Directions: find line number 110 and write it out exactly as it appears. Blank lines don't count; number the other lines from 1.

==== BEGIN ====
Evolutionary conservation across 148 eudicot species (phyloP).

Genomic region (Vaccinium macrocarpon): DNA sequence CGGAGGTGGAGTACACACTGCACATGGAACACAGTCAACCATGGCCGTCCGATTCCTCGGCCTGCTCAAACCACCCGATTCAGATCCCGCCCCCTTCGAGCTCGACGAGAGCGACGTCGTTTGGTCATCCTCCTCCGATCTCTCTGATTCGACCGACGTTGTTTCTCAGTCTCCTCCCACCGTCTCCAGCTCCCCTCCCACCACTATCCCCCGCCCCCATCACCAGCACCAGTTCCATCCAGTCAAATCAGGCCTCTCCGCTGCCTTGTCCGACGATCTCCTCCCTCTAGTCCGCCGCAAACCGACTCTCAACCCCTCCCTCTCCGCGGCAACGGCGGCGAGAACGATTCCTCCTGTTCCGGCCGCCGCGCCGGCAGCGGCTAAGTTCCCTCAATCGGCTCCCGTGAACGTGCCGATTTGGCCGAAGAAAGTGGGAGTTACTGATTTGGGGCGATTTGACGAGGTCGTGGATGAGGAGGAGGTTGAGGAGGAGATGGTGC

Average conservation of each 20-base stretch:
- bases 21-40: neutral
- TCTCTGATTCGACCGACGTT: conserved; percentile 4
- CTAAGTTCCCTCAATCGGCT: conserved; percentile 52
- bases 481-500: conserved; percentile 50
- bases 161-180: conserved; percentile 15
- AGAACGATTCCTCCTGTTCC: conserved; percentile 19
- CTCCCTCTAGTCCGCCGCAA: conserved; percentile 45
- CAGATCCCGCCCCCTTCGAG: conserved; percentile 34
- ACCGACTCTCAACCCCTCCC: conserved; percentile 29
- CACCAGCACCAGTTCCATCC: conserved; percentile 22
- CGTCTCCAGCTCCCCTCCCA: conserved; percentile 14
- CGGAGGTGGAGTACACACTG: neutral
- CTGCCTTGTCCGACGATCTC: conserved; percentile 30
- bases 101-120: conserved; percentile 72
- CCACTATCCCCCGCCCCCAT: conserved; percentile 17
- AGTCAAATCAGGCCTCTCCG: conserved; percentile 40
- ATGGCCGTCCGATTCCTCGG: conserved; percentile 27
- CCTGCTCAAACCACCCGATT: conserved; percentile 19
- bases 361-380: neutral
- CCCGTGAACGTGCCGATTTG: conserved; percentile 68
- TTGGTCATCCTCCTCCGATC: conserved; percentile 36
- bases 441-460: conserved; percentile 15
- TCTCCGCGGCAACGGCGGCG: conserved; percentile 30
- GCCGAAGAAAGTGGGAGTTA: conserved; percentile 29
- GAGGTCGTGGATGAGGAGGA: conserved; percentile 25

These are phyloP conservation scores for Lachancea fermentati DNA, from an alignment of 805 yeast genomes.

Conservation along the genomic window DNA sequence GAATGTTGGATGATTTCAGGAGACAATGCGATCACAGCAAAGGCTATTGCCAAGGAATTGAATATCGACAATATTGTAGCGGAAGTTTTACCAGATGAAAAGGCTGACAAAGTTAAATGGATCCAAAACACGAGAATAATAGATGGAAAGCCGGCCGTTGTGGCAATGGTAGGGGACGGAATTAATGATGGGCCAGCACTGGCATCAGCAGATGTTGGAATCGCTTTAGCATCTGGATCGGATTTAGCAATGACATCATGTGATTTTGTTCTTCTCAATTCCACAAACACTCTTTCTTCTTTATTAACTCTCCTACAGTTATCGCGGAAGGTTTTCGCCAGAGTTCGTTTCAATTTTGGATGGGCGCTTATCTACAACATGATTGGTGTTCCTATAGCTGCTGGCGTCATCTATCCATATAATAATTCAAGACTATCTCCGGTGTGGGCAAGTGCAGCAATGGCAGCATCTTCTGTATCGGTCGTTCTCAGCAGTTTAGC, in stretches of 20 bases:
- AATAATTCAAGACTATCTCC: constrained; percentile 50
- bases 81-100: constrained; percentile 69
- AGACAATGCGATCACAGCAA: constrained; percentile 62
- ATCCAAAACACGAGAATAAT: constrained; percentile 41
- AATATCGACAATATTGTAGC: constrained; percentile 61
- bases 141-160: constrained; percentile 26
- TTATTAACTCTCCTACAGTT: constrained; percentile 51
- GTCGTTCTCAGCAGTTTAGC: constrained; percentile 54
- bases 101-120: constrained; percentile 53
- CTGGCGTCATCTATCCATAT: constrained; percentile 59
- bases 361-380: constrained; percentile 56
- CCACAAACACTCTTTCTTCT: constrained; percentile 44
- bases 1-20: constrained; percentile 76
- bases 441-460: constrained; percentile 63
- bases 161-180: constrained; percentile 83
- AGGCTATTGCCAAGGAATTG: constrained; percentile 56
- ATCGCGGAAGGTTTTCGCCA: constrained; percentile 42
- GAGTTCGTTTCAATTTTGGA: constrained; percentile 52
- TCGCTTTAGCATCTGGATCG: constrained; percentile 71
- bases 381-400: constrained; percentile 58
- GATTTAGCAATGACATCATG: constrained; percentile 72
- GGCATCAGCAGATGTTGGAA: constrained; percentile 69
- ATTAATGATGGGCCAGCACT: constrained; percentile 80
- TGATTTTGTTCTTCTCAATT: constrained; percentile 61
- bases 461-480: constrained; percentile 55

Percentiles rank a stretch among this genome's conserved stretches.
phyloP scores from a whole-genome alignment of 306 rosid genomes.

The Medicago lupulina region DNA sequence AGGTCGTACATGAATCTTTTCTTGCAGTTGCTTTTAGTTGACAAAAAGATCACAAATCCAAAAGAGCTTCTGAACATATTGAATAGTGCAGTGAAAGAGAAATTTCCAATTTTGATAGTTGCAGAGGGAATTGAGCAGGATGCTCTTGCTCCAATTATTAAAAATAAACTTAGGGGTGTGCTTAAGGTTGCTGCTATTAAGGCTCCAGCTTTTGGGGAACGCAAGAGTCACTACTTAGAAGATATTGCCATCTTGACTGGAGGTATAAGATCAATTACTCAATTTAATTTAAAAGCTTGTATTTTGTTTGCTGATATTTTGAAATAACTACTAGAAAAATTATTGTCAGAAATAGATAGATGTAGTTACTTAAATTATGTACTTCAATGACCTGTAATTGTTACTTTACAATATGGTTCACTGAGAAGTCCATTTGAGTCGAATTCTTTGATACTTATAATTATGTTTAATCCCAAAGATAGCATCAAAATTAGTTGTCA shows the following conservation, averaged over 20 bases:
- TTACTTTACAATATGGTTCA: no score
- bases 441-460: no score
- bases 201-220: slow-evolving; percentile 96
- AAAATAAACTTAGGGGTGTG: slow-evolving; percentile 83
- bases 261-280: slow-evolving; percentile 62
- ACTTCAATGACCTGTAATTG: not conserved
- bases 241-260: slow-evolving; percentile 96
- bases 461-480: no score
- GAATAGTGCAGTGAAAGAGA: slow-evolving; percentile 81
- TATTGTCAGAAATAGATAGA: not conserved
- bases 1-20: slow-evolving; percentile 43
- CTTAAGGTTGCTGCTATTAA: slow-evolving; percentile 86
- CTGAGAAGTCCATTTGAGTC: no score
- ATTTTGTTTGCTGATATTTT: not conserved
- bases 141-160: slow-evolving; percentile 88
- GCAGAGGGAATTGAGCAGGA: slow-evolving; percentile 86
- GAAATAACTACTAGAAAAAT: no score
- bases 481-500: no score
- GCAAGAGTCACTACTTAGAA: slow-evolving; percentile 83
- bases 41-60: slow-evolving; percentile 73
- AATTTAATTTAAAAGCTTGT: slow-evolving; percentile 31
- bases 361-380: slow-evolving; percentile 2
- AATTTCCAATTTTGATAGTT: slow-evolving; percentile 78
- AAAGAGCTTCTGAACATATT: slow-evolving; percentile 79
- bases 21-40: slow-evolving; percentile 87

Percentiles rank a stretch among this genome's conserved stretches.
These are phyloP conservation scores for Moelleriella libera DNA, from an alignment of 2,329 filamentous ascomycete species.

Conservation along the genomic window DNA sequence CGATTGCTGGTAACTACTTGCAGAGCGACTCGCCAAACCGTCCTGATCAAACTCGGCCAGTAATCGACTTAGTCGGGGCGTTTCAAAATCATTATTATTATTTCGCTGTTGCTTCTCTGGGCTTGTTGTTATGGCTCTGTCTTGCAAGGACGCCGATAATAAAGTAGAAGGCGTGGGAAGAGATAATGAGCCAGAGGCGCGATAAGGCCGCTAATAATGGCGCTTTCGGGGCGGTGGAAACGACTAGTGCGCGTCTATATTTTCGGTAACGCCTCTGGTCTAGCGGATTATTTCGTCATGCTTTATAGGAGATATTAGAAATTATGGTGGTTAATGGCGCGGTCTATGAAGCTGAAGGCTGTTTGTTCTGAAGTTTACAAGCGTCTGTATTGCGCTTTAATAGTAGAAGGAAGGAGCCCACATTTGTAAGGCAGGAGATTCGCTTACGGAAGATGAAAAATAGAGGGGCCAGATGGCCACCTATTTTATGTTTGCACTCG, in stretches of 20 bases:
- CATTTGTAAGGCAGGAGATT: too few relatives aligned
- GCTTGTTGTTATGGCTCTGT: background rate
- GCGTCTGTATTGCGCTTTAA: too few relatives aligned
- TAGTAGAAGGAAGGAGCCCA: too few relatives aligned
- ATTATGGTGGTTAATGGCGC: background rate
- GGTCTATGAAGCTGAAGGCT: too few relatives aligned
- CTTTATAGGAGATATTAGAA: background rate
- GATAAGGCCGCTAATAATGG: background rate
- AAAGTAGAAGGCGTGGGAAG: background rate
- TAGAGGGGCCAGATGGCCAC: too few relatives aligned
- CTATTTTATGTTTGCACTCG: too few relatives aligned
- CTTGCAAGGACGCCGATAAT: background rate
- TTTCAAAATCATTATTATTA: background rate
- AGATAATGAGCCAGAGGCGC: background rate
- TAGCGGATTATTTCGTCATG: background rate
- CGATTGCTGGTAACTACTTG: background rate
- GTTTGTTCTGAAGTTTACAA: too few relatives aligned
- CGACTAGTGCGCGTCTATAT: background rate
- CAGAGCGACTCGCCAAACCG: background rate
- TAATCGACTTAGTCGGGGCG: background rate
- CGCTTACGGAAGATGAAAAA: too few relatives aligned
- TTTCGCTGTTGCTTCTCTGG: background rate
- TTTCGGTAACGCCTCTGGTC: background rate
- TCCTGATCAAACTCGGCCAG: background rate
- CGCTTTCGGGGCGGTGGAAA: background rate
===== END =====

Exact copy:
- TCCTGATCAAACTCGGCCAG: background rate